There is no pericardial effusion. There is no pleural effusion.

Lung windows: Within the anterior segment of the right upper lobe,
there is a 2.3 x 1. 2 cm mass, which previously measured 3.8 x 2.6
cm
. Unchanged 6 mm left lower lobe pulmonary nodule.

ABDOMEN:

Noted again is a very large heterogeneous mass in the left kidney
compatible with renal cell carcinoma. Multiple collaterals are seen
medial to the mass. Overall, this mass appears stable.

Several exophytic smaller masses are seen arising from the right
kidney, also stable. There is an inferior vena caval filter in
place.

Bones: Spine is normal. The sternum is normal. Multiple destructed
ribs are seen embedded within the previously noted posterior chest
right chest wall mass.

Still reading? In short I’ve got lots of tumors, but two have shrank in size — this is the first time I’ve had a scan that showed any shrinkage. I have several ribs that are destroyed because of a large tumor.

What does all this mean? It means my chances of being part of the 12% to survive at least five years have improved.  I’m participating in a clinical trial, but I don’t know if the medication I take each night are placebo or the drug being tested on kidney cancer. I get an intravenous drug every month that’s routinely used for kidney cancer. The clinical trial is trying to determine if the combination of the IV and the nightly pill are effective in treating kidney cancer, it is already proven to work with other cancers.

The bottom line is I’ll always have cancer, treatment is about extending my lifespan. A year ago I wasn’t sure I’d make the 16th anniversary of this blog. Today I expect to celebrate another anniversary a year from now.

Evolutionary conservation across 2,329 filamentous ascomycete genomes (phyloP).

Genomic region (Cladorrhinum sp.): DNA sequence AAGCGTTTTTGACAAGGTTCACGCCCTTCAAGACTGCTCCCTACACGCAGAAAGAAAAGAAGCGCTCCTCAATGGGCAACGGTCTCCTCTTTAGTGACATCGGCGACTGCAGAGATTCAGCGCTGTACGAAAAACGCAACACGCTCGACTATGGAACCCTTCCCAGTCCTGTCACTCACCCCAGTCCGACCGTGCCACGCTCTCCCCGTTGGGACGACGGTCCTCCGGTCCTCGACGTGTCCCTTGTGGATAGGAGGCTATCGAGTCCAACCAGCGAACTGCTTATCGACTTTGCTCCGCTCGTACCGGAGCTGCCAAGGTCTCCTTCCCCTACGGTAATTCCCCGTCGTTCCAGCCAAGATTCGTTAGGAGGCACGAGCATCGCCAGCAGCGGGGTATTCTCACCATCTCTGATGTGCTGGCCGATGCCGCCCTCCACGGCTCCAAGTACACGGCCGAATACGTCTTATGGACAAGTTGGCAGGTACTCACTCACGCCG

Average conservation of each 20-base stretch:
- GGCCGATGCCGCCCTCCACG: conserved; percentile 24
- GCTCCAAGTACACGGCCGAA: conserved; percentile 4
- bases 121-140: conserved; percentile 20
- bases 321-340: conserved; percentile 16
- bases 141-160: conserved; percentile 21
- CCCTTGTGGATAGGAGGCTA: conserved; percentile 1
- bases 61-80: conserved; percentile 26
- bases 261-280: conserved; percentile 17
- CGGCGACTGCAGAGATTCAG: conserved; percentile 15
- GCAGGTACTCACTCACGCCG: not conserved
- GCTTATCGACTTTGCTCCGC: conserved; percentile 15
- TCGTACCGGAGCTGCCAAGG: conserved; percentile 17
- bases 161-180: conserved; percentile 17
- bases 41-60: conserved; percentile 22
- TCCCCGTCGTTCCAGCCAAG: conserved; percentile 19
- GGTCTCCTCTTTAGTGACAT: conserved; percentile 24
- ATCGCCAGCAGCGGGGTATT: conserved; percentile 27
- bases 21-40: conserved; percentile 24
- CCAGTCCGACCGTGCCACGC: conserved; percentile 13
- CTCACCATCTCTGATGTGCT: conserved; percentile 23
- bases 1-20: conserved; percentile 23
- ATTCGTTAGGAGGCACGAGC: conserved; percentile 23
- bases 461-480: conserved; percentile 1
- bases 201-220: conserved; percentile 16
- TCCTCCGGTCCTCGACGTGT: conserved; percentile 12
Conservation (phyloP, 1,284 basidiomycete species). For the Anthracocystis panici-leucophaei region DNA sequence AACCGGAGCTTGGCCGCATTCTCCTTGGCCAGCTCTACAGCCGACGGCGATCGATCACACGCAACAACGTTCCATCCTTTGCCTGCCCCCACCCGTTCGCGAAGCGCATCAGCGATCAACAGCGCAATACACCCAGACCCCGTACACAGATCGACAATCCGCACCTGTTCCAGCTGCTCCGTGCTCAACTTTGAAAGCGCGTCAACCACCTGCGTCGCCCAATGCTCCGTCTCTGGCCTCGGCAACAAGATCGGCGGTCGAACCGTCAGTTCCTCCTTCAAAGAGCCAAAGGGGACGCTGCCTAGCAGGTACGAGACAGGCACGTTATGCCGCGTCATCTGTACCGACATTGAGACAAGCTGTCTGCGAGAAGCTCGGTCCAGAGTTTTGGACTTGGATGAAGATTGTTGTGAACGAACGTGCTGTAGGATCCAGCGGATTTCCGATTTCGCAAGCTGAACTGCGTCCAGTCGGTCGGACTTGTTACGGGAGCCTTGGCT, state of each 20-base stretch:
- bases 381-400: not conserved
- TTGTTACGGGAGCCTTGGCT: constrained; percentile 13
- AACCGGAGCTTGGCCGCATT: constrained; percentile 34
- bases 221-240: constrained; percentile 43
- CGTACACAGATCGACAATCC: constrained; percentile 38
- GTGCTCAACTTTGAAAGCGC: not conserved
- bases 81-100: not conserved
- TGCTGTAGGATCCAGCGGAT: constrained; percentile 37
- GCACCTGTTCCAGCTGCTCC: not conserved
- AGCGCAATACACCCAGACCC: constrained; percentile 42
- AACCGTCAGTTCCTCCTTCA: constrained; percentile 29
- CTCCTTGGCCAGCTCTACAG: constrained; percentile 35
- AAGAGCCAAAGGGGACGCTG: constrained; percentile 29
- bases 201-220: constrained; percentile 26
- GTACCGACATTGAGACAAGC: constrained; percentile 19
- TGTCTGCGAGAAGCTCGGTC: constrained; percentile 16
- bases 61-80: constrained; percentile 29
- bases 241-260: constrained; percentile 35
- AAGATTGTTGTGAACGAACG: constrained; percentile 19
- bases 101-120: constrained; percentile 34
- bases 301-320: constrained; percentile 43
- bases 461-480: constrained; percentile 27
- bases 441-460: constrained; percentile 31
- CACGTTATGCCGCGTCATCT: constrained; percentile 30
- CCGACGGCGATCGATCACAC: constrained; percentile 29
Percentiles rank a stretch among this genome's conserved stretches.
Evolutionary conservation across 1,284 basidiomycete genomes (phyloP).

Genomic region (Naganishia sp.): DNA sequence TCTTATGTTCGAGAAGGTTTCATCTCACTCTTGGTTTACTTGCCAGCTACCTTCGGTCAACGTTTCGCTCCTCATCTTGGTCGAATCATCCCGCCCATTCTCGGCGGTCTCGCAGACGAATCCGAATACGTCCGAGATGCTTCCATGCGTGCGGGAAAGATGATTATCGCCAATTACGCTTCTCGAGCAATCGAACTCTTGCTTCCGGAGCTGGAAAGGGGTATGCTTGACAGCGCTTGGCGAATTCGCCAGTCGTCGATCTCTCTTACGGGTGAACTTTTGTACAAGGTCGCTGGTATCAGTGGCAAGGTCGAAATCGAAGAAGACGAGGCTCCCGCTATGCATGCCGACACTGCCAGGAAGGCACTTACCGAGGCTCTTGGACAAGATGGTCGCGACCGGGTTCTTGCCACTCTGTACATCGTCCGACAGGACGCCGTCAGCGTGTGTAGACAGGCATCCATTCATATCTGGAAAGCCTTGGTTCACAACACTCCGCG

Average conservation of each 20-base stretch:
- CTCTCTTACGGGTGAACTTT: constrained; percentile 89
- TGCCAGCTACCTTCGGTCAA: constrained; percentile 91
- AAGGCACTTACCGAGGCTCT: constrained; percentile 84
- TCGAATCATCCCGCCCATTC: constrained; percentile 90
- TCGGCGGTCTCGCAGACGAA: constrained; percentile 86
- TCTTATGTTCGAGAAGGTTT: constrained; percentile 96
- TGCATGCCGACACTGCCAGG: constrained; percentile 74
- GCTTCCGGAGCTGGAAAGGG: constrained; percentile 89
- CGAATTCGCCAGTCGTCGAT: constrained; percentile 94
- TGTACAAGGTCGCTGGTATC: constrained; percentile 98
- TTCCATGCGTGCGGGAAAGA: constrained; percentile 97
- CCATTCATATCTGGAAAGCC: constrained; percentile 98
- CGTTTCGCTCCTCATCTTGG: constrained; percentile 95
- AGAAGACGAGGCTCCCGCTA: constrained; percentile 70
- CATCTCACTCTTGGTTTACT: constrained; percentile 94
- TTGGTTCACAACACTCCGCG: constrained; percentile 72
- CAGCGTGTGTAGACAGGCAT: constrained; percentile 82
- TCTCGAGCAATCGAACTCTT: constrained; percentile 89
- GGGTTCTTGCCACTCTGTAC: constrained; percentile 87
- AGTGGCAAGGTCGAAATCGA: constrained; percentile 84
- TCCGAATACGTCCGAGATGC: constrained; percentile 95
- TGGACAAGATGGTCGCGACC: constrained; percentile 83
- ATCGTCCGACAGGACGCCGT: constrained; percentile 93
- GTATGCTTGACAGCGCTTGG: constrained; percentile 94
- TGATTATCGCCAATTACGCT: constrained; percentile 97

— Steve Patterson

 

30 Years in St. Louis

August 28, 2020 Featured, Steve Patterson Comments Off on 30 Years in St. Louis
Me pre-stroke in the December 2006 issue of St. Louis Magazine, this was near my heaviest weight of 275-300lbs. Photo by Dillip Vishwanat

It was three decades ago that I officially moved to St. Louis, from Oklahoma City. I’d planned to move to Washington DC, but instantly fell in love with St. Louis on the way.

The building stock and street grid called for me to stay. Many buildings needed renovation but even pre-renovation the proportions, massing, details, and spectacular brickwork were unlike anything I’d seen before. The potential of the city was enormous. 

The renovated Union Station and St. Louis Centre each were only 5 years old. Vincent Schoemehl was in his 3rd/last term as mayor of St. Louis. The Circuit Attorney was George Peach, but his hypocritical behavior would catch up to him just over a year later.

I missed being counted in the 1990 census by six months. The total that year was 396,685, more than a 12% drop from the 1980 census. I have been counted as a St. Louis resident in three census (2000, 2010,2020). Next year we’ll learn the results of the 2020 census, St. Louis’ population will likely drop below 300k. Thus, in my time here roughly 100,000 people have left.

Seems too few saw the potential I did 30 years ago. Or they recognized it but were also unable to reverse negative reality & perceptions about the city. My first weeks in my new apartment the manager advised me to not venture north of Delmar. You can’t change what so many willingly continue to perpetuate.

The point where I spent half of my life in St. Louis came 7 years ago, in 2013. I’ve now been blogging for more than half of my years in St. Louis, this Halloween will be the 16th anniversary of this blog.  The last third of my time here has been on disability, unable to work. When I came out in 1983 the idea of same-sex marriage wasn’t even on my radar, but I’ve been married twenty percent of my years in St. Louis. I’m on my 7th address, my 5th zip code.

With Stage IV Kidney cancer I know I won’t make it to a 4th census in St. Louis, a fact I’ve come to accept.  The treatment is keeping my tumors “stable”, but there will be a point when treatments will no longer be effective. 

I now weigh 165 lbs, about what I did in 1990.

Days before my 2008 stroke I looked into getting a burial plot at Bellefontaine Cemetary, but after I arranged with Washington University School of Medicine to donate my body for research. The point when treatment no longer works I’ll likely have a party to celebrate my life while I’m still here.

In the meantime I’m going to continue exploring, writing, suggesting, etc.

— Steve Patterson